Sunday, 22 January 2012

Silence is golden

In the lead up to the Oscars, films sometimes inexplicably float to the fore of public consciousness, get into the running and build up a head of steam towards the finish line. There are many deserving examples - and then there is a more select group of wholly undeserving ones (of which, the strangest recent example for me is The Curious Case of Benjamin Button, a truly terrible film). Of late, the black-and-white, silent picture, The Artist, has been making some impressive running - and lots of friends among critics. But is it among the deserving?

This is an unqualified no-brainer - it totally is. It's simply excellent, both as a loving homage to early Hollywood (or "Hollywoodland", as the film correctly notes), and as an exceptionally enjoyable and well-realised comedy. The homage is brilliantly done, making choice nods to Hollywood clichés - and not just the positive ones - with so many clever "lifts" from early cinema. The details are spot on, with caption cards, framing, the aspect ratio, and even the fonts studiously reproduced. And the makers use all these aspects to perfection in service of a story that's in turns extremely funny and pitch-perfectly melodramatic. And, on top of all this, it has a scene-stealing dog - though it's not the only film this year to have this.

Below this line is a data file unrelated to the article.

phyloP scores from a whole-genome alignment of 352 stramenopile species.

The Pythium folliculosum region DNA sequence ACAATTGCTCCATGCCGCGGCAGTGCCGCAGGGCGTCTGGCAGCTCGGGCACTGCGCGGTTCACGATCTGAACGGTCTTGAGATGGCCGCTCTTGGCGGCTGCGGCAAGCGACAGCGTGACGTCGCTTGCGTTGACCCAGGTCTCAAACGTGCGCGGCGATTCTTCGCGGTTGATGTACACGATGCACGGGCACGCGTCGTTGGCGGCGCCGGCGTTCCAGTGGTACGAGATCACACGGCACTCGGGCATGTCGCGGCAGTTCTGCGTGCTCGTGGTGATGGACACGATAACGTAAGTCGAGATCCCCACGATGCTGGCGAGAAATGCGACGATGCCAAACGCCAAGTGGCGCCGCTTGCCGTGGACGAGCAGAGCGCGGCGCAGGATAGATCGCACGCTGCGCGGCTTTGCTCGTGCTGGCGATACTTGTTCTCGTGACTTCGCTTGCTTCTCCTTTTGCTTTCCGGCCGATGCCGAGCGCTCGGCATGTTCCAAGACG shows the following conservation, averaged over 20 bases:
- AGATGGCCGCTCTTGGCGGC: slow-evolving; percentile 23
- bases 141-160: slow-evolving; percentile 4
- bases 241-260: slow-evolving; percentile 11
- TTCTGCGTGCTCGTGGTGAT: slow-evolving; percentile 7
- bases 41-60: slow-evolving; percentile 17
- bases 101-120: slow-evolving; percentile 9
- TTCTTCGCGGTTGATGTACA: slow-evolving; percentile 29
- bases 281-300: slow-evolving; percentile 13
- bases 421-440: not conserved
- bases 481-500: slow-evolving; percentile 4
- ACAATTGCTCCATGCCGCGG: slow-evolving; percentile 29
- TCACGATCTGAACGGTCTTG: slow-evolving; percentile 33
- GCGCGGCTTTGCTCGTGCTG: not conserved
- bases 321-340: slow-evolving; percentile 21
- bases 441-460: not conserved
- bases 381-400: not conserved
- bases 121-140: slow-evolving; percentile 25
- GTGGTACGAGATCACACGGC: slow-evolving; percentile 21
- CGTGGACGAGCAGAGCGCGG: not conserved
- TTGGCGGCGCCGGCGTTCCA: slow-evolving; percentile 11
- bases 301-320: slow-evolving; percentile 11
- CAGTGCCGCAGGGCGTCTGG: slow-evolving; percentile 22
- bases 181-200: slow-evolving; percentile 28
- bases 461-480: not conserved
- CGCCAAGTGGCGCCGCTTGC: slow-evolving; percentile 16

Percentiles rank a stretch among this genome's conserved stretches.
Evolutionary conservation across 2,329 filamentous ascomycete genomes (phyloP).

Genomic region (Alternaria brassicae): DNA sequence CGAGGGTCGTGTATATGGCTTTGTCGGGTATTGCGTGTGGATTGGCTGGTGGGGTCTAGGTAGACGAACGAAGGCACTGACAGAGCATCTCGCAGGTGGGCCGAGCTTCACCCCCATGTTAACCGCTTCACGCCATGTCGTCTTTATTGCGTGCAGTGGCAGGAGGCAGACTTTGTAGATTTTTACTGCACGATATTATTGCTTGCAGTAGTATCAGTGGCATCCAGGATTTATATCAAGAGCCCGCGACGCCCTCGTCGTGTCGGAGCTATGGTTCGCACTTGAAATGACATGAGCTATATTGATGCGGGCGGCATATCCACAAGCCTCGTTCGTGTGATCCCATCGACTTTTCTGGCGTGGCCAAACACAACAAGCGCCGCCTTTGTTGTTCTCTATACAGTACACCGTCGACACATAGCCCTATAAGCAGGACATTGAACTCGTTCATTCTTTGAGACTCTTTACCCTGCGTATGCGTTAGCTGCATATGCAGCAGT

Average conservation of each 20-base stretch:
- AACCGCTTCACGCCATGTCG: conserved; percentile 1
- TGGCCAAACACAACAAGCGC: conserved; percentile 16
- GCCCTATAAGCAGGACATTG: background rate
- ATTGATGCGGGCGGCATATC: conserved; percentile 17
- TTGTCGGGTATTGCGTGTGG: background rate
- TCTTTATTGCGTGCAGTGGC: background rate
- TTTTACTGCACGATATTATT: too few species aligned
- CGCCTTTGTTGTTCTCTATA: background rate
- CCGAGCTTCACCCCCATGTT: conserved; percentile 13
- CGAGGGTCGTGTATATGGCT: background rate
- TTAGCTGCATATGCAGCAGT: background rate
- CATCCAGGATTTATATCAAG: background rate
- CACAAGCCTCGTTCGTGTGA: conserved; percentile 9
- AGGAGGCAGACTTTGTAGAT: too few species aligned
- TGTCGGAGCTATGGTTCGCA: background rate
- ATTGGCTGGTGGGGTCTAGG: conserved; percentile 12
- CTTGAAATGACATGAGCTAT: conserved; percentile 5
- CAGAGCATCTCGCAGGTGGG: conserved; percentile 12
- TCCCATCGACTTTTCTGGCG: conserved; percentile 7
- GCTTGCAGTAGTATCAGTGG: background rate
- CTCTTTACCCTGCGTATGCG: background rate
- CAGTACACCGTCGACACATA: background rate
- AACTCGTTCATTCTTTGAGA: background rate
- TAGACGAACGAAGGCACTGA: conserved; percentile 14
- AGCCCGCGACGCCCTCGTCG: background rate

Overall, I'll be delighted if it wins at the Oscars (though, to be fair, we've yet to see what competition it faces). Focusing, as it does, on the cinematic past, it perhaps isn't the most resonant of films, but a film that so completely satisfies on so many other levels would make for a fine winner.

Grade: A (high +3 on the Leeper Scale)

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